The collar is intersected by at least one gap. Preferably, there are two gaps, these being placed equidistant from one another along an arc of the collar. When present the two equidistantly spaced gaps are arranged closer to the front and rear faces than those of the side faces.

The mouth of the overcap is defined by a downwardly convex perimeter along the front and rear faces. Moreover, the surrounding wall tapers outwardly from the roof toward the mouth.

An aperture reducing plug is positioned across a dispensing orifice of the bottle and itself forms the dispensing aperture. The plug can either be molded unitarily or formed separately from the bottle. Most preferred is a plug separate from the bottle. This arrangement allows for a wider orifice during filling of the bottle. Once filled, the separate plug can be placed into the orifice opening.

Preferably there are no screw threads along an outer wall of the open mouth. Instead, the overcap operates as a snap-on type closure to seal the bottle. Removal of the overcap is achieved by a twist action utilizing the bottle shoulder as a camming surface for easier removal.

The bottle includes an oval shoulder flaring outwardly in a direction of the closed end. This shoulder operates as the camming surface. An upwardly concave landing is arranged along a lower portion of the oval shoulder. This concave landing mates with the convex perimeter of the overcap when the system is in the sealed closed position.

BRIEF DESCRIPTION OF THE DRAWING

Further features and advantages of the present invention can more fully be appreciated through consideration of the following drawing in which:

FIG. 1 is a front elevational view of a bottle with overcap according to the present invention;

FIG. 2 is a front elevational view of the bottle with overcap removed;

FIG. 3 is a side elevational view of the bottle with overcap removed;

FIG. 4 a is a top plan view of the bottle as shown in FIG. 2;

FIG. 4 b is a top plan view of a second embodiment of a bottle wherein the side faces have no curvature;

FIG. 5 is a cross-sectional view of the cap taken along line 55 of FIG. 1; and

FIG. 6 is an interior view of the cap shown in FIG. 5.

DETAILED DESCRIPTION OF THE INVENTION

We have now found a dispensing system for liquids, particularly for cosmetic liquids and especially skin creams and lotions, that has an outward aesthetic appeal and a particularly effective sealing closure. The closure is in the form of an overcap easily removable and readily re-sealable. Another benefit is that the seal is relatively airtight.

FIG. 1 illustrates an oval dispensing container of the present invention. Fluid product is held in an oval bottle 2 fitted with an overcap 4. Joinder of the overcap and bottle is along a downwardly convex border 6 which may be termed a “smile”. The “smile” appears on the front and rear major faces of the container. As shown in FIG. 3, the border on the end faces 8 of the bottle is downwardly concave. This creates a continuously undulating non-straight border around all of the container, and thereby also around the bottle and the overcap.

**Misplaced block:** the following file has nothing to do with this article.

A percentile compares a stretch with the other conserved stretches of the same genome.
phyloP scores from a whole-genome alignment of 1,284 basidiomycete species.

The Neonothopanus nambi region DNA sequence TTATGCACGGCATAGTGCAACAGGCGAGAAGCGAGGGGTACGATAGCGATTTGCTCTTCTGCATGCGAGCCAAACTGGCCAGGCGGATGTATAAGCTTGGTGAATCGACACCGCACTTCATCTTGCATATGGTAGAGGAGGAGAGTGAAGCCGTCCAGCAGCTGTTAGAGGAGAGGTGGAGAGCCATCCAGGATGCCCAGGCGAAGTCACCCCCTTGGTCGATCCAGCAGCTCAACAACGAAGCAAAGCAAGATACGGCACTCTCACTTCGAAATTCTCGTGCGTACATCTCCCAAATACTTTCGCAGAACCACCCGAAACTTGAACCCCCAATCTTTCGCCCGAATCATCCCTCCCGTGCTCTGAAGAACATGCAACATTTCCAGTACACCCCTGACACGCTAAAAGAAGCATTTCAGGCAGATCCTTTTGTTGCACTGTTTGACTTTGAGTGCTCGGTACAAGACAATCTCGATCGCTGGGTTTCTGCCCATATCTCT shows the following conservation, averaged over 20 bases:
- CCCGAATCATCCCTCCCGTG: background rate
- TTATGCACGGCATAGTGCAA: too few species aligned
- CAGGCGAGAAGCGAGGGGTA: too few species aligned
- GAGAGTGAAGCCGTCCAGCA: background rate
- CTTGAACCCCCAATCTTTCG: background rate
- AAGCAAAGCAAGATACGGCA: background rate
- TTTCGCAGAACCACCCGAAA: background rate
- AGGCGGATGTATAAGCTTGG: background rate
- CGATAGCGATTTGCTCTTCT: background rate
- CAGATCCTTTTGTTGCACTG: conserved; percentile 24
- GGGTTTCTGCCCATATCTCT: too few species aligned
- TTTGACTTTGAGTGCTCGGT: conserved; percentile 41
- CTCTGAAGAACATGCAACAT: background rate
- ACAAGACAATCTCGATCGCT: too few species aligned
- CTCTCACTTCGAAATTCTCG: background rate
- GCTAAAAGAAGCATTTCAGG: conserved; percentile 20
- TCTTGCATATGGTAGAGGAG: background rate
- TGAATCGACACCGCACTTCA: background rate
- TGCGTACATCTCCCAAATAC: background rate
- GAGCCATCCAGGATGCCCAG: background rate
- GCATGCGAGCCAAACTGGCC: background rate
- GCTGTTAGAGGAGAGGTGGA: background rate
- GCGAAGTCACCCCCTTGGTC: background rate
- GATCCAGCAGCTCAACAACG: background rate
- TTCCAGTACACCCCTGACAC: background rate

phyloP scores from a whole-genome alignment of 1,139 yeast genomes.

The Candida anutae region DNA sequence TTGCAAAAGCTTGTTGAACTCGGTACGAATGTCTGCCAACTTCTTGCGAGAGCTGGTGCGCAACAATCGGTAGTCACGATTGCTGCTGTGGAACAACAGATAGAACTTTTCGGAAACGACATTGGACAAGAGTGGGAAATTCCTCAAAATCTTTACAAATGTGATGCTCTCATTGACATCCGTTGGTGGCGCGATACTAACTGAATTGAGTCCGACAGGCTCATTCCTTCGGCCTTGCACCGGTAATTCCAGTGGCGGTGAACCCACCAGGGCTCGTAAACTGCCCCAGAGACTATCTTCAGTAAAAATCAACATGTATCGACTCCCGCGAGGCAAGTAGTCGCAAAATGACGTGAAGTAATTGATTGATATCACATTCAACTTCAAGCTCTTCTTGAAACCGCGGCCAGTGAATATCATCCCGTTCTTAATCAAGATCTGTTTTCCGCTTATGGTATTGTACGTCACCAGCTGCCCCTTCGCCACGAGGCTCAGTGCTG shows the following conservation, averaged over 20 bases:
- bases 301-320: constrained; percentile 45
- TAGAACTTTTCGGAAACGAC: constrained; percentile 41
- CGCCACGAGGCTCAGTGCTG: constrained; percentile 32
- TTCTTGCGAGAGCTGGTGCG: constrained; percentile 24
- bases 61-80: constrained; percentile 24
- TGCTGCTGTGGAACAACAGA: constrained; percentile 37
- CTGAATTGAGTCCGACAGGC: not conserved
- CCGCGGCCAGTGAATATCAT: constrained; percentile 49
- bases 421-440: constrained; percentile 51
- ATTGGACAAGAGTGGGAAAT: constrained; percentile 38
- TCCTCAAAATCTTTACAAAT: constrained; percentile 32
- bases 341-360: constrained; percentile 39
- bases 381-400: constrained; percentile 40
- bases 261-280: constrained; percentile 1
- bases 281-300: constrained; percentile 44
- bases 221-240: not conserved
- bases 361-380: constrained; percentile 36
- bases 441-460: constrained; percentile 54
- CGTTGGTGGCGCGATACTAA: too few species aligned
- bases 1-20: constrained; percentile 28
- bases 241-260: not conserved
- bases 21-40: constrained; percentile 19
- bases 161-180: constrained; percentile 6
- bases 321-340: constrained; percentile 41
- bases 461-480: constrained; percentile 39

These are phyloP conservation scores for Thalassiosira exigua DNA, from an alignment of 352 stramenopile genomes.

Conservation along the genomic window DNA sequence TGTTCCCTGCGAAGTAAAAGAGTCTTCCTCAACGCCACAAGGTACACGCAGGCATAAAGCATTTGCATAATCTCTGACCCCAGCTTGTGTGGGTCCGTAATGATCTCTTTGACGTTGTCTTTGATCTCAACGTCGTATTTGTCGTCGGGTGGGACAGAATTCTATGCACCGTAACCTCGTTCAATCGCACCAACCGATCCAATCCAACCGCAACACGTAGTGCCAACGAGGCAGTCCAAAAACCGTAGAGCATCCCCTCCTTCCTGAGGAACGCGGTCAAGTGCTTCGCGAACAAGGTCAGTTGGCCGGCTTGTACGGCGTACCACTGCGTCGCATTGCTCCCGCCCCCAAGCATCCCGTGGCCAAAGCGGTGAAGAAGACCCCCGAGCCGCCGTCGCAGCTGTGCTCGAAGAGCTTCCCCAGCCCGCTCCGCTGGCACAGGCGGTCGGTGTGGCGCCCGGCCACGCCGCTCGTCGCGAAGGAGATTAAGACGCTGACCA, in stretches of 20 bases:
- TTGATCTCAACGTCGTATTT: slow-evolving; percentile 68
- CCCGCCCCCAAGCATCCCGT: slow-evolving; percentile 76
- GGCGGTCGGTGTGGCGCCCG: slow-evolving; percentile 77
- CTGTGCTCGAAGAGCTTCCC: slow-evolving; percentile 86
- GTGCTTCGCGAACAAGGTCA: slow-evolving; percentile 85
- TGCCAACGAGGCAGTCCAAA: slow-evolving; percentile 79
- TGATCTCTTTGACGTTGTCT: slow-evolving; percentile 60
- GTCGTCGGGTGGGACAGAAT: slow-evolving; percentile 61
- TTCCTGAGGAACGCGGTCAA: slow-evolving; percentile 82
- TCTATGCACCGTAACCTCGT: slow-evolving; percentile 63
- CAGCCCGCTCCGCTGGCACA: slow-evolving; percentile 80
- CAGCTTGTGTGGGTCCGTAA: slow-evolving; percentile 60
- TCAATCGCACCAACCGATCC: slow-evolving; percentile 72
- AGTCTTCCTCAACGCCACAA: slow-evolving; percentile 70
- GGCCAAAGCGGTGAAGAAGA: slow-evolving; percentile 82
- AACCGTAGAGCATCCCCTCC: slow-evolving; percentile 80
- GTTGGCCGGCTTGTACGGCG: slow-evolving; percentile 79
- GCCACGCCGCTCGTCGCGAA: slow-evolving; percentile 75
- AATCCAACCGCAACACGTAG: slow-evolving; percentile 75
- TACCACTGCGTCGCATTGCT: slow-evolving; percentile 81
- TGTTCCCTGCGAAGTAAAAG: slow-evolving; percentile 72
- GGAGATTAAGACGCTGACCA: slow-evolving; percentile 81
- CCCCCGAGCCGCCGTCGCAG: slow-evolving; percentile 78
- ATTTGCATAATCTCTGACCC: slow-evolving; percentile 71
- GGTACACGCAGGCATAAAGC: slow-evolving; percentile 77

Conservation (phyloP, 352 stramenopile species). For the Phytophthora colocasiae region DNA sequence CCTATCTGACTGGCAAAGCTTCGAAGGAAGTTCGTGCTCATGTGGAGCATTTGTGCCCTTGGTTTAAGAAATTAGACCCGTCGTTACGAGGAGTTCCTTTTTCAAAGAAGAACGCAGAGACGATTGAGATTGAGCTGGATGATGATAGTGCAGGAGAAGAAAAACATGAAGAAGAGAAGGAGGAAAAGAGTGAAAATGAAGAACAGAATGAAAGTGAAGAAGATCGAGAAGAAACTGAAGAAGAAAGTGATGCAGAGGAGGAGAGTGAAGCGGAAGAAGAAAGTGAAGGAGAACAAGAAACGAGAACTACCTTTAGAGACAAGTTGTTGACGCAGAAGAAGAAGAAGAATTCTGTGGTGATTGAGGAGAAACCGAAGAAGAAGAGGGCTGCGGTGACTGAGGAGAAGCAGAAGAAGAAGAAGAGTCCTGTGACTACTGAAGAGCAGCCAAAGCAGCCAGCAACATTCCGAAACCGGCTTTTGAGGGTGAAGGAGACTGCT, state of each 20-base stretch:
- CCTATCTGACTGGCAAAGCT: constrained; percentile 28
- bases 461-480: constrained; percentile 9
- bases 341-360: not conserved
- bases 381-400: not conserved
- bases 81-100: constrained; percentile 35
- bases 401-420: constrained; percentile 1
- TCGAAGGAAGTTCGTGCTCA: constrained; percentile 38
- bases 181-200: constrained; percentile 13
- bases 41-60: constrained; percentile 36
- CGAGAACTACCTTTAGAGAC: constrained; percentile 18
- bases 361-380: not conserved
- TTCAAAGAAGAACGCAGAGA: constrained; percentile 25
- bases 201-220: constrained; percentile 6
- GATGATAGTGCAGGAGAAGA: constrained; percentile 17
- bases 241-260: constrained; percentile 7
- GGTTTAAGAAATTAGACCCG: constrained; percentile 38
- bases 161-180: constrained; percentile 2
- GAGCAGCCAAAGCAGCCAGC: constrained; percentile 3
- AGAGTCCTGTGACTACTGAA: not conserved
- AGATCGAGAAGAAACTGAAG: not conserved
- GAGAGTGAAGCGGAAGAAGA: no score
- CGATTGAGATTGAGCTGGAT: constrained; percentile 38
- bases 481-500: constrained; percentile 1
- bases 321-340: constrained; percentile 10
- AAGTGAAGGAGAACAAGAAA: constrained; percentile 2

FIGS. 2 and 3 best illustrate structures beneath the overcap located on the open end 10 of the oval bottle. A plug 12 is fitted within an orifice at the open end of the bottle. Fluid product is dispensable through a dispensing aperture 14 as best shown in FIG. 4 a. In the preferred embodiment, the plug 12 is manufactured separate from the unitarily molded bottle. This allows for a larger opening when fluid product is filled into the bottle. Once filled, the plug is inserted into the open orifice within neck 16. This forms a more restrictive diameter thereby controlling product flow when a user squeezes walls of the flexible bottle to dispense the product. In an alternative embodiment, the plug can be molded unitarily with the remainder of the bottle. Advantageously, the aperture is tapered which wilt allow for a tighter seal when mating with closure portions of the overcap.

FIG. 4 b illustrates an alternate embodiment of the bottle. Instead of a surface with continuous curvature as traditional for an oval, the side faces 15 are squared-off. Overcaps may also have flat side faces. The second embodiment exemplifies an “ovaloid” cross-section which is other than oval. Although oval cross-section embodiments are preferred, this invention encompasses non-continuous curvatured shapes which have oval characteristics. All of these shapes are within the intended meaning of the “ovaloid” definition.

The preferred embodiment of this invention does not utilize any screw thread mechanism for purposes of closure around the open end of the bottle. However, the preferred embodiment does include an annular groove 18 along the neck just below a top surface of the plug. The groove is a further structure for maintaining the overcap in a tight snap-on relationship over the bottle.

Below the neck 16, the bottle features an oval shoulder 20 flaring outwardly in a direction of a closed end 22 of the bottle. The shoulder terminates at a landing 24 projecting outward from the shoulder all around the bottle. FIG. 2 shows on front and rear faces that the landing is a convex shape facing downwardly toward the closed end of the bottle. Along opposite sides of the bottle flanking the front and rear faces, as best shown in FIG. 3, the landing traces a downwardly concave path relative to the closed end of the bottle.